For players who are selected in the first round of the National Hockey League’s annual entry draft, the likelihood of their careers spanning at least 100 games is high. But for Chicago Wolves forward Stefan Matteau, who was an opening round draft pick of the New Jersey Devils in 2012, the clock is ticking.
The 25-year old Matteau, who is the son of beloved New York Rangers legend Stéphane Matteau, currently sits at just 64 games played in the NHL after the Devils and the Montreal Canadiens gave up on him prior to his arrival with the Vegas Golden Knights organization.
Matteau was less than four months old when his father scored perhaps the biggest goal in Rangers history in 1994, a double overtime thriller in game seven of the eastern conference finals at Madison Square Garden against New Jersey. The Rangers went on to win the Stanley Cup later that spring, their first championship in 54 years.
Little did the elder Matteau know at the time, but less than 20 years later, his toddler would break into the NHL wearing a Devils uniform.
Although Matteau only played in 44 games with the Devils, and his time in the organization only lasted for parts of four seasons, the Wolves second year centreman does not view his time spent playing there as a wasted opportunity.
With the Devils, Matteau was reunited with longtime offseason training partner Dainius Zubrus, who played nearly 1,300 games before retiring from the NHL in 2016. Indeed, Zubrus’ longevity is only supported by the fact that he and Matteau were teammates, fifteen years after being an adversary to his father.
“My first year in the league, and even five or six years before that, I was working out with Dainus Zubrus,” said Matteau. “I got drafted by New Jersey, and then he took me in. Him and his family took me into their home, I got to live with them, which was pretty sweet. He’s definitely been a role model for me,” he added.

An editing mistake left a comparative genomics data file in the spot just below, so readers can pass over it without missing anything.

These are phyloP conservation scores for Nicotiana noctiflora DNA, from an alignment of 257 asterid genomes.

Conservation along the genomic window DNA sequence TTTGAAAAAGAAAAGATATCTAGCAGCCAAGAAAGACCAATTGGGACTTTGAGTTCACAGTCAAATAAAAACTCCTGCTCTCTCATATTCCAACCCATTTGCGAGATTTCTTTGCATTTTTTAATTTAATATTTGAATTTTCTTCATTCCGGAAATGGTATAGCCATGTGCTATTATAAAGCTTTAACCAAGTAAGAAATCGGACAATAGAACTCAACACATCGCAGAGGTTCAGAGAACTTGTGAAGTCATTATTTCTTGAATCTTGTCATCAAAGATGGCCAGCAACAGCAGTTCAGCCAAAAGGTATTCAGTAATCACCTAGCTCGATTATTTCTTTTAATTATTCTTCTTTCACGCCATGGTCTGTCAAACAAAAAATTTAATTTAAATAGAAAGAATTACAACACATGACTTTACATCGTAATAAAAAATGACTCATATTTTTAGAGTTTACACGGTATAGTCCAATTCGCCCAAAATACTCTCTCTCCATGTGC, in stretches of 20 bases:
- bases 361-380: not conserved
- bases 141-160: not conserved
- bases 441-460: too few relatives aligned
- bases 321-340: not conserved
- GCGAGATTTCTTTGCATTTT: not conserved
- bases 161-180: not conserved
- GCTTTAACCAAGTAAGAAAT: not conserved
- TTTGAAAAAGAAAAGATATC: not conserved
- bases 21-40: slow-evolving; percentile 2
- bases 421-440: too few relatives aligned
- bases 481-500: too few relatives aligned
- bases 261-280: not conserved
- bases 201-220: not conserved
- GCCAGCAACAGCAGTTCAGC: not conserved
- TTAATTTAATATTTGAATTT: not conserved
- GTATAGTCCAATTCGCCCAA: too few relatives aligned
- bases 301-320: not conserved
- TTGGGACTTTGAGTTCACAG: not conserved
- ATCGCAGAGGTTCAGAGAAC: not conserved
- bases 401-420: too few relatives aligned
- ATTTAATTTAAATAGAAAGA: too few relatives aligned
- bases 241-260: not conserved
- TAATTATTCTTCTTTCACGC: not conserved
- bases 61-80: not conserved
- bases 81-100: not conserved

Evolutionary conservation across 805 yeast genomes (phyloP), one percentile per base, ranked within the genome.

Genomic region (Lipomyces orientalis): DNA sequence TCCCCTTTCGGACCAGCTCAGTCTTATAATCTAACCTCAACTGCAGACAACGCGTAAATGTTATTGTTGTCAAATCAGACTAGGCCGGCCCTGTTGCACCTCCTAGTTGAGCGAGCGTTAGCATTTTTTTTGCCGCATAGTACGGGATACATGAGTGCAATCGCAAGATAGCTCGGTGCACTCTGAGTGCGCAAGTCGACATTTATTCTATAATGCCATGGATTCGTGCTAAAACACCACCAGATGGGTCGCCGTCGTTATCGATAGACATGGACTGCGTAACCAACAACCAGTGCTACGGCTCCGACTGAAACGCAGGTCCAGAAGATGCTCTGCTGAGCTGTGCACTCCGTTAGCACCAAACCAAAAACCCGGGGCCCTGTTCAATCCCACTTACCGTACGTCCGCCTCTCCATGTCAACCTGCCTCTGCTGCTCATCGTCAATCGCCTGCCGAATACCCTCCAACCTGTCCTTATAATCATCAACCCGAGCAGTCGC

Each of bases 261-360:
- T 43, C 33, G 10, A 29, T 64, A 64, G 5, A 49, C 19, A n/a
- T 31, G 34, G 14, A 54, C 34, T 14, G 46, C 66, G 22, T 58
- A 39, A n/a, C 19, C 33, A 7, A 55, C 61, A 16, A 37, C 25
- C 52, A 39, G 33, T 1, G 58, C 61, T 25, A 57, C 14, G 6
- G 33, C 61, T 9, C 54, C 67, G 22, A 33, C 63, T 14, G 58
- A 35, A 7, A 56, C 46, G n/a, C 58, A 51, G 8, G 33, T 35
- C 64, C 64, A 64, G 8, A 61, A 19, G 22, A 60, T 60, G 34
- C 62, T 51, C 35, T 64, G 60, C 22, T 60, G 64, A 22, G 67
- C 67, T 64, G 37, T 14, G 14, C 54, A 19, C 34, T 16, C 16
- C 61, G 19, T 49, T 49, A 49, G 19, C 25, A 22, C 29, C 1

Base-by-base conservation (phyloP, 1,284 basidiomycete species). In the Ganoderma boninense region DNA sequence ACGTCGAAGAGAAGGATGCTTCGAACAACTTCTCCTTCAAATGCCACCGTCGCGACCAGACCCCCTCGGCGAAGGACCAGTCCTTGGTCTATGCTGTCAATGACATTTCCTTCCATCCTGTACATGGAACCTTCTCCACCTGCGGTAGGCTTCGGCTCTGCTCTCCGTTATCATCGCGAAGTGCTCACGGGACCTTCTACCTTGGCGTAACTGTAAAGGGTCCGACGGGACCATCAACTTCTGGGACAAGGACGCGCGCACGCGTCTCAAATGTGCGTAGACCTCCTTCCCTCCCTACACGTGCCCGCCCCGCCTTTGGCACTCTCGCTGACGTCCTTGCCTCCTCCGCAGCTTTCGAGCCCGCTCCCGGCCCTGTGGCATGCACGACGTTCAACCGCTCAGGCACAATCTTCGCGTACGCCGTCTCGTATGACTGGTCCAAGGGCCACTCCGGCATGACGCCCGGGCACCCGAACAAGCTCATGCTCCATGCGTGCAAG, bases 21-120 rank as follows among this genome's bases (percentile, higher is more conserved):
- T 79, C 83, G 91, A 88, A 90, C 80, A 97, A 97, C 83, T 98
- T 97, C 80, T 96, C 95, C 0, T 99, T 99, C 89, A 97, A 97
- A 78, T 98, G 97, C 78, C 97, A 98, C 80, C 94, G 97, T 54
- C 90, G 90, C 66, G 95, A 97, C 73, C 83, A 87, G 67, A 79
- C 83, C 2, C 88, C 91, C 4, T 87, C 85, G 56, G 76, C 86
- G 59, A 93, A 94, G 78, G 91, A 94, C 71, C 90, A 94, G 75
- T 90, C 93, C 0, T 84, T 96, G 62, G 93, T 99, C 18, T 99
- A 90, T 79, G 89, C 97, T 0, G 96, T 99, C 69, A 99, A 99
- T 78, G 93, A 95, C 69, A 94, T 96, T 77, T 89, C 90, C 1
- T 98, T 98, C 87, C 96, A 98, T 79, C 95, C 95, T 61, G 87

After falling out of favor in New Jersey, Matteau was dealt to the Montreal Canadiens in 2016, the team he grew up idolizing. And while he only got to suit up for 12 games with the Habs, he said it was nevertheless a dream come true.
“For the rest of my life I’ll be able to say that I played for the Montreal Canadiens, and I’m pretty proud of that,” Matteau said.
When the Canadiens opted not to retain Matteau’s services following a year spent with their American Hockey League affiliate, he signed a two-way contract in July of 2017 with the Vegas Golden Knights.
During their inaugural season in 2017-18, Matteau only managed to play in eight games with the Golden Knights and has instead been relegated to the AHL. Like all of his Wolves teammates, his goal is to play in the NHL, but it appears that he won’t be receiving a promotion any time in the near future.
This season, he is on pace for his worst season statistically, since entering the professional ranks in 2012-13. Through 48 games with the Wolves, Matteau has only managed to find the back of the net on three occasions and has only registered eight helpers.